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S Storm

Louis Koo is incorruptible in S Storm.



Year: 2016  
Director: David Lam Tak-Luk
Producer: Raymond Wong Bak-Ming
Writer: David Lam Tak-Luk, Wong Ho-Wah
Action: Bruce Law Lai-Yin

Louis Koo Tin-Lok, Julian Cheung Chi-Lam, Vic Chou, Bowie Lam Bo-Yi, Dada Chen, Ada Choi Siu-Fun, Derek Tsang Kwok-Cheung, Lo Hoi-Pang, Janelle Sing, Jacky Cai, Sek Sau, Philip Keung Ho-Man, Terence Yin, Joey Tay, Kwok Fung, Sam Chan Yu-Sum, Joe Cheung Tung-Cho, Barry O’Rorke

The Skinny: Louis Koo and his incorruptible ICAC team return for this passably entertaining and wholly unremarkable action-thriller about how the ICAC is awesome and believing otherwise is akin to blasphemy. Better than its predecessor Z Storm, which doesn’t mean that much because Z Storm was awful. In the most disappointing news ever, Michael Wong does not return.
by Kozo:

The sequel-not-really-a-sequel to the unimpressive Z Storm, director David Lam's S Storm finds returning lead Louis Koo doing more Independent Commission Against Corruption (ICAC) things, meaning that he steadfastly battles corruption without taking a break for nookie. Both Storm movies resemble RTHK’s ICAC Investigators in that they offer little complexity beyond "ICAC is good" and "law breakers are bad." This is not postmodern filmmaking that questions those in power – this is rah-rah propaganda about how ICAC officers are awesome and will stay awesome even when they don’t have to be awesome anymore. One character, a former ICAC inspector who now works in the public sector, even compares being in the ICAC to a devout faith. S Storm offers no Christ imagery, though perhaps Louis Koo's dapper suits and preternatural calm tells you who should be worshipped around here. While the rank and file – regular cops and white collar wage slaves – complain or perhaps do worse, the ICAC is a collection of incredibly good eggs and you simply must accept it.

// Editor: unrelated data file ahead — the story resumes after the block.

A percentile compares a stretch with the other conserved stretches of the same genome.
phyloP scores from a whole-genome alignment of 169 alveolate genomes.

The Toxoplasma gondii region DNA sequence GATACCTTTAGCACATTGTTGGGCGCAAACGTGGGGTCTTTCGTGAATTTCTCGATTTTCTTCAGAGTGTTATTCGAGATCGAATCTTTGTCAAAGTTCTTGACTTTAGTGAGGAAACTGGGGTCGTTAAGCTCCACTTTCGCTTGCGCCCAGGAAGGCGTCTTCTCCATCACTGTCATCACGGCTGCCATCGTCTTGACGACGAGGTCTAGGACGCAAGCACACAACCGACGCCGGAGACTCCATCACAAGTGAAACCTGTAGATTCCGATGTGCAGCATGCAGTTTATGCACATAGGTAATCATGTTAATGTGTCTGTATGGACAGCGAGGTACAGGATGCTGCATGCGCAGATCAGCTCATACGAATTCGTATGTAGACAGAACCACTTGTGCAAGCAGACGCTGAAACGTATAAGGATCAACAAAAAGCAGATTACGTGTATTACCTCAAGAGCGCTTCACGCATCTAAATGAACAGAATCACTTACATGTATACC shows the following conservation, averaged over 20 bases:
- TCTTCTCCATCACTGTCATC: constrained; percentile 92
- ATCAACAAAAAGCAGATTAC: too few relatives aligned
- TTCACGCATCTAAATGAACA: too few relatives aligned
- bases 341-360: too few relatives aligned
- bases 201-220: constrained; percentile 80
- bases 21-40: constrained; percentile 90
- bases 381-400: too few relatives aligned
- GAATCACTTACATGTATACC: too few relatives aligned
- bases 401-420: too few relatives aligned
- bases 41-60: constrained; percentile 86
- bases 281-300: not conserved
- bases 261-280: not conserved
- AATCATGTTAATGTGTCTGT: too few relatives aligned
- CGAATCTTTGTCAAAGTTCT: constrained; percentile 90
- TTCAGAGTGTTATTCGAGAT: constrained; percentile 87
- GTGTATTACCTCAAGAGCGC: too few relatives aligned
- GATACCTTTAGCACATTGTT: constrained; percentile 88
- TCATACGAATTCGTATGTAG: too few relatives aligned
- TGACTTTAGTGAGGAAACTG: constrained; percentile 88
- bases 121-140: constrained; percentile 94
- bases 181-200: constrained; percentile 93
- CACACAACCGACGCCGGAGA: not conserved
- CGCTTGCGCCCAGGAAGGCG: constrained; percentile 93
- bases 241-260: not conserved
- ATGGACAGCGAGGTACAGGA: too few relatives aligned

As such, S Storm is an expectedly hokey experience. The story jumps right into corruption-battling action with Senior ICAC Inspector William Luk (Koo) and crew investigating the Royal Hong Kong Jockey Club. However, a corrupt Jockey Club employee (Terence Yin) is killed by Taiwanese hitman Song (Vic Chou), meaning this is now a corruption and murder case. That brings in the cops, led by Inspector Lau Po-Keung (Julian Cheung), who's saddled with a difficult lot. Besides being disrespected by his subordinates, Lau has issues with his estranged sister Ebby (Dada Chen). In one of the film's larger contrivances, Ebby finds a connection to Song, which naturally aids the investigation at some point. While Luk and Lau size each other up and occasionally banter, it becomes apparent that there's a bigger bad at large called "Teacher", who fixes football matches with the help of corrupt Hong Kong Jockey Club employees. Will Luk and Lau resolve their differences and take down Teacher? And can a movie possibly get more predictable than S Storm?